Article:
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Coffee popsicles are all we can think about anymore.
Gwyneth Doland

Coffee Pops to the Rescue!

Upgrade your caffeine delivery mechanism

June 29, 2016, 12:00 am

There have been so many stories in here about drinks lately that you guys probably think SFR is on a liquid diet. Not true! We are voracious eaters. But in the summer, we crave cold drinks, and iced coffee becomes much more appealing than a hot cup.

The problem with iced coffee, of course, is dilution. You pour coffee over ice cubes, and it becomes a watery mess. Hence, coffee ice cubes. You know, you take the bottom of today’s pot and pour it into ice cube trays to chill tomorrow’s drinks? That’s genius, for sure.

So is cold brew. You put ground coffee and cold water in a pitcher (fitted with a mesh filter if you have one) and let it rest overnight. The result is a smooth, full-flavored coffee that you can either gently reheat or serve cold.

Here’s where trouble comes in: If you want to have iced coffee, why not make the cold brew stronger, more concentrated, so that when it melts the ice cubes, you get a coffee equilibrium? But what really happens is that you end up drinking chilled jet fuel—because meh, who needs ice cubes, I’m so tired this morning—and then you’re wide-eyed, panting and shaking so hard that you can’t type at your desk, and people around you begin to strongly suspect that you have a methamphetamine problem.

Long story short, this is how we arrive at coffee popsicles: single-serving icebergs of coffee with just enough flavor to view them as a treat and not as a life-sustaining bodily fluid.

I picked up a mocha mint popsicle after breakfast one morning, and when it started to melt too fast, I dumped it into my coffee, and it was awesome. I could do that every day.

Note that these are strictly a morning or midday treat for most people, but you can certainly use decaf to make popsicles that are fun and tasty but without the kick. You can use cold brew, chilled espresso, leftover cold coffee or whatever you’re in love with right now. And you get to taste the mixture before you freeze it, so you know what you’re getting.

You can buy popsicle molds at the grocery store, cookware shops or big box stores. Look for molds that have a drip-catching feature. Or you could do it the old-fashioned way: put popsicle sticks in little Dixie cups and fill them up. Whatever you choose, the volume will vary.

Horchata Pops

This recipe calls for Rice Dream Horchata because that’s what I stumbled onto at the store, and it is super easy. It makes an icy pop, though. If you want a creamier pop, you can substitute cream, vanilla, cinnamon and sugar to taste.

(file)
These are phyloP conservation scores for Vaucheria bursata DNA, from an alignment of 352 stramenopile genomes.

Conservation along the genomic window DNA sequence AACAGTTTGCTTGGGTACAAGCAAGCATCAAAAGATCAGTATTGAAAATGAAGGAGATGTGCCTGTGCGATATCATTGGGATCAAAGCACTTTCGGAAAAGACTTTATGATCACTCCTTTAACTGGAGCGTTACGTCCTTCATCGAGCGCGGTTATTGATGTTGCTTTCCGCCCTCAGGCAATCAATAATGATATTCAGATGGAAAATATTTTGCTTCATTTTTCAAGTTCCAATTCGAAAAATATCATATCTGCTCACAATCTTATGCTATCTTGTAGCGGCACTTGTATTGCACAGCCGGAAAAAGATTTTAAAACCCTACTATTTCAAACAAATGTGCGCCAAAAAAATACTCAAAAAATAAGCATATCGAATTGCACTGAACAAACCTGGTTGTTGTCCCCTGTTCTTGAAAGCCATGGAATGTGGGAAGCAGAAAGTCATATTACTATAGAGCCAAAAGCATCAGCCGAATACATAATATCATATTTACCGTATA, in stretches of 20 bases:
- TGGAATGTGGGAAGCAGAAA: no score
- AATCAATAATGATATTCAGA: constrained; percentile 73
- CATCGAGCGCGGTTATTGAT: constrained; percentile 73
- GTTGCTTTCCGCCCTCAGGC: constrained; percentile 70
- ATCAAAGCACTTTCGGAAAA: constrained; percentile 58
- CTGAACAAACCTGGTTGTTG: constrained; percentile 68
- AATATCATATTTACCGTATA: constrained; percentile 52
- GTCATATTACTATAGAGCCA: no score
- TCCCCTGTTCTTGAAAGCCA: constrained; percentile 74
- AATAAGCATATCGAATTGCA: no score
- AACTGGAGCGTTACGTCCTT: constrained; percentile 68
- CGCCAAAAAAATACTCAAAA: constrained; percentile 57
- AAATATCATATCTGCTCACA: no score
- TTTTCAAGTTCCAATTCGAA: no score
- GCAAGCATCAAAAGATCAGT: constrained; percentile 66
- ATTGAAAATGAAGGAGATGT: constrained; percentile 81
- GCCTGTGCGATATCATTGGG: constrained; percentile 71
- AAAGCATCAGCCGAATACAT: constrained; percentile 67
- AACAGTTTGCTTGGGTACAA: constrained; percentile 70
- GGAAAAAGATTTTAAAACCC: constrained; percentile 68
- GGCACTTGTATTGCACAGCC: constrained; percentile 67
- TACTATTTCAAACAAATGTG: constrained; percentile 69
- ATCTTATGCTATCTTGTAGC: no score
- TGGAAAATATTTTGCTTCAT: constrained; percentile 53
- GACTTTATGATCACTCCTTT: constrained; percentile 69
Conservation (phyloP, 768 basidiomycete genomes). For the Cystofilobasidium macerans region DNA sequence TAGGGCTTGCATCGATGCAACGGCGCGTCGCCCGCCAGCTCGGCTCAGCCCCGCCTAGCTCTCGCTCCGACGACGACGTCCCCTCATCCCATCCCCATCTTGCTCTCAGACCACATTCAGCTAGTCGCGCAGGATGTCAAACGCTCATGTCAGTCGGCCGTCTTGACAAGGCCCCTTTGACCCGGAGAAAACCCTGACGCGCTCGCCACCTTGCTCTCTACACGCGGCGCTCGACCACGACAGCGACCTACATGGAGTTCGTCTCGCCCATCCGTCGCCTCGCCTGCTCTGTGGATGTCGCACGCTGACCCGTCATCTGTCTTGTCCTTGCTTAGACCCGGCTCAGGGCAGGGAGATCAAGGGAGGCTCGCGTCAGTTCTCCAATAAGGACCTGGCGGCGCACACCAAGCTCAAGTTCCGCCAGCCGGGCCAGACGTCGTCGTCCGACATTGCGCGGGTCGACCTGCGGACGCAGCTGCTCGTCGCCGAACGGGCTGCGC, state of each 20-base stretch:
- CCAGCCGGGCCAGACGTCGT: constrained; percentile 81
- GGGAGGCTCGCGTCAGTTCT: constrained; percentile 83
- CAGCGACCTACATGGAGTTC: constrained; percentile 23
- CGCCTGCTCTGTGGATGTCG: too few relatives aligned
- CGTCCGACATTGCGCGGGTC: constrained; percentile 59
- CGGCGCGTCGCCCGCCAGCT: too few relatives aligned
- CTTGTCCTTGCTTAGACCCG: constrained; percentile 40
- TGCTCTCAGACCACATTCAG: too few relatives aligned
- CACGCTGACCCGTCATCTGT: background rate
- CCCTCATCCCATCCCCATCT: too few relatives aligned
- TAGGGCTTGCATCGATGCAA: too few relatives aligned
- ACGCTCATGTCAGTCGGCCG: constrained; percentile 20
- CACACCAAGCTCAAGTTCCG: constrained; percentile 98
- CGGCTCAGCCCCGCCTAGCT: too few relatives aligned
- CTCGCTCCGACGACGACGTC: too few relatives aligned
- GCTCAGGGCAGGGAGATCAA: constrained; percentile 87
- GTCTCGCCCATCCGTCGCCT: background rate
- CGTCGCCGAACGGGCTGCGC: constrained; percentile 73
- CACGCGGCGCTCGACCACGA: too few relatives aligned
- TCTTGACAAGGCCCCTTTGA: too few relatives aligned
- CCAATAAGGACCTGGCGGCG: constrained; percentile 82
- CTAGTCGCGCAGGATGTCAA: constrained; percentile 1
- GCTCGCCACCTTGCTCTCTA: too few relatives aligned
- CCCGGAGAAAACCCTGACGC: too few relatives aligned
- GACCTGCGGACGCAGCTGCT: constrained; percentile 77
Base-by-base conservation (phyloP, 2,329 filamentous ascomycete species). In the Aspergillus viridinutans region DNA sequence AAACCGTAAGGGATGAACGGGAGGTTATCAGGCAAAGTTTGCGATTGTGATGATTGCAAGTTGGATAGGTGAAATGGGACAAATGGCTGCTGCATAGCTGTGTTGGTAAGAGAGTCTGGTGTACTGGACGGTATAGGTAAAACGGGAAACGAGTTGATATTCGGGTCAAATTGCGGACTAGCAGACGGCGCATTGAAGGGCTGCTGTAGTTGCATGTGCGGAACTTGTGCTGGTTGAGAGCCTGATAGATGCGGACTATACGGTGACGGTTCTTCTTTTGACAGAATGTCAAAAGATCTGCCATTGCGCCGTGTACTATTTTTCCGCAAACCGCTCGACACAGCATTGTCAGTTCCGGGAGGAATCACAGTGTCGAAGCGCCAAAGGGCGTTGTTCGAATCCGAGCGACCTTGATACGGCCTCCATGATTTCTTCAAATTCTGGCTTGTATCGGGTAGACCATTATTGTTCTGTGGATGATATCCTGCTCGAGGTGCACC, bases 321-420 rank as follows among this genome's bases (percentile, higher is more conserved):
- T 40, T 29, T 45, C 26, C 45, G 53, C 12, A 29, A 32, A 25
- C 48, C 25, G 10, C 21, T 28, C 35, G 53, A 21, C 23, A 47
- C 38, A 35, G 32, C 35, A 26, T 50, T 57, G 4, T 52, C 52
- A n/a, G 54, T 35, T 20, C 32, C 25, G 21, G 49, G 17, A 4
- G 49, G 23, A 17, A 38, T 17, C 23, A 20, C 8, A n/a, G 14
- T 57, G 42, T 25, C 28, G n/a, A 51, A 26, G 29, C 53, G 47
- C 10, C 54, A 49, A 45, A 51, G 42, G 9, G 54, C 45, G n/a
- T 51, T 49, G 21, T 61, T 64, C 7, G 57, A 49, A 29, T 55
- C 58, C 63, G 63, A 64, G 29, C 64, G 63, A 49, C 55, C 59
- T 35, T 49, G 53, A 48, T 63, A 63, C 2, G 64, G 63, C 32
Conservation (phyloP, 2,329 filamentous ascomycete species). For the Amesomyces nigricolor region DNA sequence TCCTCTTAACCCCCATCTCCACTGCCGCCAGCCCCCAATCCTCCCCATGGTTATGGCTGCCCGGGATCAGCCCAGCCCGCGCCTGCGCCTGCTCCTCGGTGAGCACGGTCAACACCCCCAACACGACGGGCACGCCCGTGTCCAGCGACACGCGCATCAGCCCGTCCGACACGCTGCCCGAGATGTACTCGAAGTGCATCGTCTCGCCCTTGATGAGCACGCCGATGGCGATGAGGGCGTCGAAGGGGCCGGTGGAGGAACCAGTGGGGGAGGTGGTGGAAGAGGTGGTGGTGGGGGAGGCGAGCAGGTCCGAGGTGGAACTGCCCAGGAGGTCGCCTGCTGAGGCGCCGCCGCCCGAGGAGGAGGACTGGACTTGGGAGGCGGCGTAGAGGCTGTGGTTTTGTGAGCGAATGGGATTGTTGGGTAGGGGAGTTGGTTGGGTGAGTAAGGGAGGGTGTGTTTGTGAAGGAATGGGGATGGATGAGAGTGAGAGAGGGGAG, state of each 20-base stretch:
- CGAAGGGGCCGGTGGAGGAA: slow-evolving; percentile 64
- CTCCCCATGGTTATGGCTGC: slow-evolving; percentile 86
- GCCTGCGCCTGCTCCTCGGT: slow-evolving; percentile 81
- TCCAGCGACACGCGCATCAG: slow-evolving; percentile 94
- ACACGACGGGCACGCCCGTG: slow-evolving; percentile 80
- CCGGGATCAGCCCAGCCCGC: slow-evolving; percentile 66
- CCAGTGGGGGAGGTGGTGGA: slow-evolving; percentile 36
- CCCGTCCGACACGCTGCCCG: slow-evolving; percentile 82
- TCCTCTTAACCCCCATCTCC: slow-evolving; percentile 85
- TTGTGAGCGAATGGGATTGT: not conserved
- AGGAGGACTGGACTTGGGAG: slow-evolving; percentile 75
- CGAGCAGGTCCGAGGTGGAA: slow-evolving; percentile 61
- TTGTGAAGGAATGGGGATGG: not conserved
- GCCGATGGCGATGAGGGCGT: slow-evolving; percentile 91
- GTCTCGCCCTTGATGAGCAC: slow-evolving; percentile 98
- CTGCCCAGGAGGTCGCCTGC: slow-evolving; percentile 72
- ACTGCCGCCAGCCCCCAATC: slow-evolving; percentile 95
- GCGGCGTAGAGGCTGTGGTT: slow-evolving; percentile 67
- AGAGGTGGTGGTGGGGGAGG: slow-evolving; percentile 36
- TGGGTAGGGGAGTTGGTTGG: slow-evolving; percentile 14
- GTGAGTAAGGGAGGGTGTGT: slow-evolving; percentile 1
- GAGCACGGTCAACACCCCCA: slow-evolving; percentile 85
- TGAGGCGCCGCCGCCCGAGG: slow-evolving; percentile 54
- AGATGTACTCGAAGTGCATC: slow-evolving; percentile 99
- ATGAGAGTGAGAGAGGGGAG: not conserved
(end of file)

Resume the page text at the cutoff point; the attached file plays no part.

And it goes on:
Makes 4 (4-ounce) pops

  • 1¼ cups strong coffee, cold
  • ½ cup Rice Dream Horchata (or another horchata)

Pour the mixture into popsicle molds and freeze 4 hours or overnight.

Mint Mocha Pops

The easiest way to flavor these is with peppermint extract, which you can find at the grocery store. You can also pour hot milk over fresh mint leaves and let it sit for a while. Or you can make a simple syrup with fresh mint and use it to sweeten this (and iced tea, lemonade, mojitos etc.).

Makes 4 (4-ounce) pops

  • ¼ cup cocoa powder or shaved chocolate
  • ¼ cup cream, milk, rice milk, whatever
  • 1½ cups strong coffee, cold or at room temp
  • sweetener, to taste
  • 1 dash peppermint extract

Put the chocolate in a mug, add the milk and stir to combine as well as you can. Heat it in a double boiler or microwave in 30-second increments until the chocolate shavings melt or the cocoa melds with the milk. Whisk to combine.

Stir in the coffee and sweeten to taste.

Add the tiniest amount of peppermint extract you can possibly manage. Taste, then add more if necessary. It’s incredibly powerful.

Pour the mixture into popsicle molds and freeze 4 hours or overnight.

White Russian Pops

Because why not, OK? You either get a little warm and fuzzy at breakfast or have a little post-prandial perk-up. Kahlua is good, Bailey’s is good, chocolate liqueur is good, a little Irish whiskey would be fine. Use what you have on the bar.

Makes 4 (4-ounce) pops

  • ¾ cup very strong coffee, cold
  • ¾ cup milk, cream, whatever
  • ¼ cup Kahlua
  • sweetener, to taste

Mix all ingredients together until the sweetener is completely dissolved.

Pour the mixture into popsicle molds and freeze 4 hours or overnight.


 

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